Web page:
What is the United Nations Environment Programme?
Coordinating UN activities relating to the environment, monitoring worldwide environmental changes and helping to craft international laws are just a few missions of the United Nations Environment Programme. The broad goal is to set an environmental agenda that can be followed by all nations, creating clear steps towards sustainable development in both emerging and first-world economies. UNEP’s global base is in Kenya, but this organisation oversees separate programmes adapted to each region’s unique sustainability concerns.
Sustainability in real estate
The housing sector represents over one third of global greenhouse gas emissions, using a staggering 40% of Earth’s resources. It’s perhaps no surprise that designing better housing is at the top of the wish list for UNEP planners. In July 2018, the organisation worked with Yale University and UN Habitat to unveil an ‘Ecological Living Module’ blending affordability with sustainability. Measuring 22 square metres, the prototype is fully powered with renewable energy, constructed from locally sourced materials, and designed to operate independently. Its built-in systems range from on-site water collection to solar energy generation, reducing its impact on natural ecosystems.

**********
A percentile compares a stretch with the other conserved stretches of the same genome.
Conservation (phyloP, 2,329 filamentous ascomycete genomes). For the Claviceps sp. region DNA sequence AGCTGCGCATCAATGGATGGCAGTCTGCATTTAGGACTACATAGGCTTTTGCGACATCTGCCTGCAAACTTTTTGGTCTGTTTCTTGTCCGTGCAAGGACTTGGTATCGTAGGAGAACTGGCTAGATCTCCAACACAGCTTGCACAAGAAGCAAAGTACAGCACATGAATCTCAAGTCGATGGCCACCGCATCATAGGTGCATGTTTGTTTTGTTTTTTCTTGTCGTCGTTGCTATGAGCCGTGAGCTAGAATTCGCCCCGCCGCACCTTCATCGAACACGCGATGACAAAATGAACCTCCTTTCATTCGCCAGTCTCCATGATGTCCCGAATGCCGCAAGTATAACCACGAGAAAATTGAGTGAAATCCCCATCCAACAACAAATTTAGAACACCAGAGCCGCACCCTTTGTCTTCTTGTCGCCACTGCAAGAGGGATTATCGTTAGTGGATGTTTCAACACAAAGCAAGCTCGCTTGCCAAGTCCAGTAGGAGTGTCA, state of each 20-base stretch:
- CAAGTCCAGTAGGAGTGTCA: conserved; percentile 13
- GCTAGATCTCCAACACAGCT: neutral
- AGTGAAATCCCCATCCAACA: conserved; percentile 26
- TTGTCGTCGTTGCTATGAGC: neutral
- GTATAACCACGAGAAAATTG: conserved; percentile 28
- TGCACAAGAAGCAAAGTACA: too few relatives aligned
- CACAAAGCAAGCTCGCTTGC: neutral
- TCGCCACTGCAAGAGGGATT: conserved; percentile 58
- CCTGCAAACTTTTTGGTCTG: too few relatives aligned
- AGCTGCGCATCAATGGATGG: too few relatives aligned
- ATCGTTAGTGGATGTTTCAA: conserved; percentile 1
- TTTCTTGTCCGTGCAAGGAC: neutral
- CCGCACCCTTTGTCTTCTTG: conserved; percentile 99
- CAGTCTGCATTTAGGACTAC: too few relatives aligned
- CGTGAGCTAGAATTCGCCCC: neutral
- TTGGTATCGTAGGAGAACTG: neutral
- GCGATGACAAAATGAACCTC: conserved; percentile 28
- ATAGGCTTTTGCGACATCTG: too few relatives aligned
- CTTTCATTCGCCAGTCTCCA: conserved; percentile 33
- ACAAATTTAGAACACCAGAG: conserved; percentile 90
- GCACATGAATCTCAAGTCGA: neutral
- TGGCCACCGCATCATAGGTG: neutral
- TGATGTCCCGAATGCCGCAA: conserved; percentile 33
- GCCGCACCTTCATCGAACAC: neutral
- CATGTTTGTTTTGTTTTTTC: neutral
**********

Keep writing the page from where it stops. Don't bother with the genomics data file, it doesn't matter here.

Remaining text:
UNEP city planning targets
Although cities only account for 3% of our planet’s land mass, they create 75% of our carbon emissions and up to 80% of energy consumption. With growing urban populations, future cities need to accommodate residents without overly straining environmental resources. UNEP’s urban planning guidelines acknowledge that these resources are finite, and that the consequences of ignoring this fact could result in a lower quality of life through enhanced demand for jobs, land and housing. This is without considering the impact of climate change, which is more severe in urban areas with high population densities. It’s up to the city manager to develop infrastructure that supports rapid urbanisation, by integrating environmental concerns within the framework of urban planning.
UNEP has put forth a list of targets to strive for by 2030 in tomorrow’s cities. These goals include improved public transport systems, universal access to green spaces and reducing the environmental impact of urban pollution and waste management. There’s also a call to strengthen preparations for natural disasters, particularly flooding.
Impact for homeowners
On an individual level, homeowners can future-proof investments by keeping these UNEP targets in mind. Look for properties like the Ecological Living Module that are naturally integrated into their surroundings and made from local materials to reduce their carbon footprint. Stay abreast of the latest market trends to see how sustainability is driving new development, including the growing correlation between investment performance and green building characteristics. An energy-efficient building will be more attractive to buyers in the long run, according to UNEP research that shows increased client demand and reduced depreciation rates.
Whether you’re interested in the latest green investment news or making your existing property more sustainable, keeping a close eye on UNEP’s initiatives is a smart way to help future-proof your real estate.